Finally, USMI noted that the revised capital standard is only one element of comprehensive GSE reform, calling on the FHFA to ensure the GSEs are appropriately regulated, maintain their position as market makers, and preserve the bright line separation between the primary and secondary mortgage markets.
FHFA Director Calabria Testifies Before House Financial Services. On September 16, FHFA Director Mark Calabria testified before the House Financial Services Committee and provided an overview of the FHFA’s response to the COVID-19 pandemic and the ERCF. A number of members on the Committee focused their comments and questions on the ERCF with Representative Steve Stivers (R-OH) noting in his comments to Director Calabria that in the ERCF “one of the things that doesn’t get credit is MI coverage that’s above the minimum level.” Congressman Stivers and several representatives from both sides of the aisle also shared concerns that the ERCF would negatively impact and inhibit the CRT market. Director Calabria committed to following up with Congressman Stivers to provide additional details on capital credit for greater MI coverage as well as credit for CRT. Additionally, Chairwoman Maxine Waters (D-CA) as well as Representatives Nydia Velazquez (D-NJ), Bill Foster (D-IL), and Alma Adams (D-NC) shared concerns that the capital requirements outlined in the ERCF are excessive and could increase mortgage rates, especially for minority borrowers. Finally, there were a number of questions and comments related to the GSEs’ exit from conservatorship and other reforms that should happen prior to their exit. Representative Ted Budd (R-NC) questioned Director Calabria about the GSEs pilot programs, IMAGIN and EPMI, and asked, “[s]hould a GSE in conservatorship or in any state be permitted to set capital [standards] for counterparties and then compete against them in the primary market?” Director Calabria shared that this is a regulatory issue that was delayed by COVID-19, but that it is an issue the FHFA is committed to resolving.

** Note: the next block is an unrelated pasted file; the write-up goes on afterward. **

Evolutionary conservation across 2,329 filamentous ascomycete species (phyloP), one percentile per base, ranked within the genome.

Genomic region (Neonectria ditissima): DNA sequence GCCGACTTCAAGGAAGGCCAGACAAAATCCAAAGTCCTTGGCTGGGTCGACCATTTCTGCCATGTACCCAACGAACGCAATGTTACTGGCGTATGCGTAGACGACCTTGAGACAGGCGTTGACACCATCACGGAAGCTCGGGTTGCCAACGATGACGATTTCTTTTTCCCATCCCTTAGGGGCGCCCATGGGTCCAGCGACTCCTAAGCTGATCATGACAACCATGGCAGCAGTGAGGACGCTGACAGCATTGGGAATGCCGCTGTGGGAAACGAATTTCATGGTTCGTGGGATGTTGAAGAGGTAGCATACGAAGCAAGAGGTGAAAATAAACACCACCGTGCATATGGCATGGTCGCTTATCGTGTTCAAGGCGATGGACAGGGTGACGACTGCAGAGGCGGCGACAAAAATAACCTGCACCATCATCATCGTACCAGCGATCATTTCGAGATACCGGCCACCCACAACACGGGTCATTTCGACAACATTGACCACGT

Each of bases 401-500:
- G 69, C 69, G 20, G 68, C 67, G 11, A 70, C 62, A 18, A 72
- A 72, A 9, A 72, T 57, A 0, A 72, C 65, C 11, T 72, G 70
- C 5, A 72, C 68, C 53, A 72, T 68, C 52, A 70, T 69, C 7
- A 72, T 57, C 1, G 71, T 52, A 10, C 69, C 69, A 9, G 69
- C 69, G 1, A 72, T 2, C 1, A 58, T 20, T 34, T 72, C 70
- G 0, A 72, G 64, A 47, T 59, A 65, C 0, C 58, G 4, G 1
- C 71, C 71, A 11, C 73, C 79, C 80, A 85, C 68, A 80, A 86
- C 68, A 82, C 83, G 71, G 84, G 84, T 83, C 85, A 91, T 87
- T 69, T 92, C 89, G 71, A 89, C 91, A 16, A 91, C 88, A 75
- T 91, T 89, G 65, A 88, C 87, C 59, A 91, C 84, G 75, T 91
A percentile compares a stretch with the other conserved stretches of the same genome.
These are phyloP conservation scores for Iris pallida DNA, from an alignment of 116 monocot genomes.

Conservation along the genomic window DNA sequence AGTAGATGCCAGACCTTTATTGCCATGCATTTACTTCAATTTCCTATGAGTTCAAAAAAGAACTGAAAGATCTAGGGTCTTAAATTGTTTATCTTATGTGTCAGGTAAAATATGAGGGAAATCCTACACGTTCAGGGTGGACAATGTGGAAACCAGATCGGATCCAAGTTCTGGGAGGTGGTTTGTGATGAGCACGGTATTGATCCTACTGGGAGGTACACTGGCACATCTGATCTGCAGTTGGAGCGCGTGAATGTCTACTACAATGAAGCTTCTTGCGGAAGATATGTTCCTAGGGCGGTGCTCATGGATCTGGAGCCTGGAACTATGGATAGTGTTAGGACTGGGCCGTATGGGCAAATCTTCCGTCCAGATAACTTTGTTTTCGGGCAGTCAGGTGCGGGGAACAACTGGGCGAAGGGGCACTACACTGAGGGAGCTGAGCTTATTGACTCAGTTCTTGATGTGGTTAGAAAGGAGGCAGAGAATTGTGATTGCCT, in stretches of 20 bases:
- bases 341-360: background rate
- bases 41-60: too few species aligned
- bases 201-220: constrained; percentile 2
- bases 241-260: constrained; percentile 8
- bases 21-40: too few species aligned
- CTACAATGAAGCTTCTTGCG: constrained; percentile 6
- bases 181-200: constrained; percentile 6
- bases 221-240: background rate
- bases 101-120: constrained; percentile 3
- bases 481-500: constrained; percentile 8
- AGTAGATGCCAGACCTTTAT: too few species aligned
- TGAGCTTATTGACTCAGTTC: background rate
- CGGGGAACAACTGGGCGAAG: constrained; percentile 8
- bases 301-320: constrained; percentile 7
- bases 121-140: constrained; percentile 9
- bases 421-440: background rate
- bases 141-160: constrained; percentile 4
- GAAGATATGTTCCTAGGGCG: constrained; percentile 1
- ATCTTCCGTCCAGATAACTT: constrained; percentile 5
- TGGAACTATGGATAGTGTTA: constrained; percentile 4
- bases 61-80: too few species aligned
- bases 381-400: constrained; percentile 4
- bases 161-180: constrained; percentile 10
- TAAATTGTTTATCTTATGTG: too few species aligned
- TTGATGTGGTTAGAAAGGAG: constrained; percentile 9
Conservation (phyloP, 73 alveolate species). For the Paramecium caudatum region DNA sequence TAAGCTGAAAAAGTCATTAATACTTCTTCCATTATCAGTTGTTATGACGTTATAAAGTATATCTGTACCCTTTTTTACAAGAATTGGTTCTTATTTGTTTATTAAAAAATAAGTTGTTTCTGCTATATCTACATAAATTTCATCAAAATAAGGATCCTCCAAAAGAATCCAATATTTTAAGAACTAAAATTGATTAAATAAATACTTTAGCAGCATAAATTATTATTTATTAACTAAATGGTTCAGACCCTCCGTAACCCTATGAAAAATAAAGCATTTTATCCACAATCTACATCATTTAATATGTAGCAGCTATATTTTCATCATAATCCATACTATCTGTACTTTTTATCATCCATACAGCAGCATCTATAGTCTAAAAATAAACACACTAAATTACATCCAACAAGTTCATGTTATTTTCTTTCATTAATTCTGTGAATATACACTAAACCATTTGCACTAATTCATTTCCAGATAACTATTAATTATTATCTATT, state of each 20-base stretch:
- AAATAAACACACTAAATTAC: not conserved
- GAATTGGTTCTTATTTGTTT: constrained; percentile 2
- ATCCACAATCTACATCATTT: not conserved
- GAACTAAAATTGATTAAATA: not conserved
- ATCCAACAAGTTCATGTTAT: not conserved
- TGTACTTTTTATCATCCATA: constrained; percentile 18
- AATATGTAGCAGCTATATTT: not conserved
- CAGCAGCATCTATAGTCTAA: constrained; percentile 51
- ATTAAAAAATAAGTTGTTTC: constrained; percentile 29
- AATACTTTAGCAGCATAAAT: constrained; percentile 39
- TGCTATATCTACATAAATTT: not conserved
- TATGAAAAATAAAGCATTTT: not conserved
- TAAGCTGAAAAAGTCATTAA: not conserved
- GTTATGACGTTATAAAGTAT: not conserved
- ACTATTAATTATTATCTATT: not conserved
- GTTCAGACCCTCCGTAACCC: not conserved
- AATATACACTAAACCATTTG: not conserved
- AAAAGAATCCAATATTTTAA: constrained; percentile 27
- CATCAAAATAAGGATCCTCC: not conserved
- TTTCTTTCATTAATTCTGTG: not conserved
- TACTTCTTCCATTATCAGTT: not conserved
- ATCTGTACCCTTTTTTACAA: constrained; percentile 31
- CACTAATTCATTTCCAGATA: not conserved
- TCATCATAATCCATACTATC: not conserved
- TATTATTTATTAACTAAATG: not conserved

USMI Submits Comments on General Qualified Mortgage Definition. On September 8, USMI submitted comments to the Consumer Financial Protection Bureau (CFPB) for its proposed rule on the General Qualified Mortgage (QM) Definition. USMI urged the Bureau “to strike a proper balance between prudent and transparent underwriting standards, and access to affordable and sustainable mortgage finance credit for home-ready borrowers.” It further noted that the current proposed rule could limit access to the conventional market for traditionally underserved borrowers. In its letter, USMI recommended that the QM Safe Harbor should be set at 200 basis points (bps) above the Average Prime Offer Rate (APOR) to ensure the QM definition does not inadvertently limit access to credit for home-ready borrowers, particularly Black and Hispanic borrowers who are twice as likely to have spreads above the proposed 150 bps Safe Harbor threshold.